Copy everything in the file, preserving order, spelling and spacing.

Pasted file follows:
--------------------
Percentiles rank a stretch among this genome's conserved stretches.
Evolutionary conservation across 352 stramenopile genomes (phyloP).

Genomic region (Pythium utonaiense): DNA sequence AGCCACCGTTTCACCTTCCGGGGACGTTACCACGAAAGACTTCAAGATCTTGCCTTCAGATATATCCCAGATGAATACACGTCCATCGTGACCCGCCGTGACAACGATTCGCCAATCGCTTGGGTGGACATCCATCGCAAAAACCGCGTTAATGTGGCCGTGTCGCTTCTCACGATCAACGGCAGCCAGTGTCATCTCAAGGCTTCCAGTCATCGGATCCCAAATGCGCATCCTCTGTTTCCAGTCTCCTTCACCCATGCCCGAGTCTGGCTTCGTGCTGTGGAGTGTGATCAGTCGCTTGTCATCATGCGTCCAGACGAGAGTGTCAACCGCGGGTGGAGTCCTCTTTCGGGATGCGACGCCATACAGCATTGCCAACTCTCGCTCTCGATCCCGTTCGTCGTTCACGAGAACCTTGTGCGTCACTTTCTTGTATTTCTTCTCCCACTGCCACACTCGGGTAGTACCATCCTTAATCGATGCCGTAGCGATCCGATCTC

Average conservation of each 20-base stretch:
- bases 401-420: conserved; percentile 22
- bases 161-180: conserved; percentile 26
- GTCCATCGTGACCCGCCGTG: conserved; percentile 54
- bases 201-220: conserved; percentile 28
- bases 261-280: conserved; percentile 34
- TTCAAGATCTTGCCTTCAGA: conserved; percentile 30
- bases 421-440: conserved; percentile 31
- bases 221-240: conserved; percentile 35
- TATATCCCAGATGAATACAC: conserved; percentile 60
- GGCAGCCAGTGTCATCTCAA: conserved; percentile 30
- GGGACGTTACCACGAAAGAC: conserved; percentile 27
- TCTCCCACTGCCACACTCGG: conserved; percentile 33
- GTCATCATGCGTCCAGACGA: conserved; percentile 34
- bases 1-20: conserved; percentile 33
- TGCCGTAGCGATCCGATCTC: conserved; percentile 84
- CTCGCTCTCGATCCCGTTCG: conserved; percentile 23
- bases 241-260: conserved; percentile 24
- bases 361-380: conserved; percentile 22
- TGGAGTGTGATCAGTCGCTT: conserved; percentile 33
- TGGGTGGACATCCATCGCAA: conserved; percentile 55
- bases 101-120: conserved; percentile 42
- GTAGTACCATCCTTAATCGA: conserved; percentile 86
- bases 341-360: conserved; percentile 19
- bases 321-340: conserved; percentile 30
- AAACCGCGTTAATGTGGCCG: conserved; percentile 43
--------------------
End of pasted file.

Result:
Percentiles rank a stretch among this genome's conserved stretches.
Evolutionary conservation across 352 stramenopile genomes (phyloP).

Genomic region (Pythium utonaiense): DNA sequence AGCCACCGTTTCACCTTCCGGGGACGTTACCACGAAAGACTTCAAGATCTTGCCTTCAGATATATCCCAGATGAATACACGTCCATCGTGACCCGCCGTGACAACGATTCGCCAATCGCTTGGGTGGACATCCATCGCAAAAACCGCGTTAATGTGGCCGTGTCGCTTCTCACGATCAACGGCAGCCAGTGTCATCTCAAGGCTTCCAGTCATCGGATCCCAAATGCGCATCCTCTGTTTCCAGTCTCCTTCACCCATGCCCGAGTCTGGCTTCGTGCTGTGGAGTGTGATCAGTCGCTTGTCATCATGCGTCCAGACGAGAGTGTCAACCGCGGGTGGAGTCCTCTTTCGGGATGCGACGCCATACAGCATTGCCAACTCTCGCTCTCGATCCCGTTCGTCGTTCACGAGAACCTTGTGCGTCACTTTCTTGTATTTCTTCTCCCACTGCCACACTCGGGTAGTACCATCCTTAATCGATGCCGTAGCGATCCGATCTC

Average conservation of each 20-base stretch:
- bases 401-420: conserved; percentile 22
- bases 161-180: conserved; percentile 26
- GTCCATCGTGACCCGCCGTG: conserved; percentile 54
- bases 201-220: conserved; percentile 28
- bases 261-280: conserved; percentile 34
- TTCAAGATCTTGCCTTCAGA: conserved; percentile 30
- bases 421-440: conserved; percentile 31
- bases 221-240: conserved; percentile 35
- TATATCCCAGATGAATACAC: conserved; percentile 60
- GGCAGCCAGTGTCATCTCAA: conserved; percentile 30
- GGGACGTTACCACGAAAGAC: conserved; percentile 27
- TCTCCCACTGCCACACTCGG: conserved; percentile 33
- GTCATCATGCGTCCAGACGA: conserved; percentile 34
- bases 1-20: conserved; percentile 33
- TGCCGTAGCGATCCGATCTC: conserved; percentile 84
- CTCGCTCTCGATCCCGTTCG: conserved; percentile 23
- bases 241-260: conserved; percentile 24
- bases 361-380: conserved; percentile 22
- TGGAGTGTGATCAGTCGCTT: conserved; percentile 33
- TGGGTGGACATCCATCGCAA: conserved; percentile 55
- bases 101-120: conserved; percentile 42
- GTAGTACCATCCTTAATCGA: conserved; percentile 86
- bases 341-360: conserved; percentile 19
- bases 321-340: conserved; percentile 30
- AAACCGCGTTAATGTGGCCG: conserved; percentile 43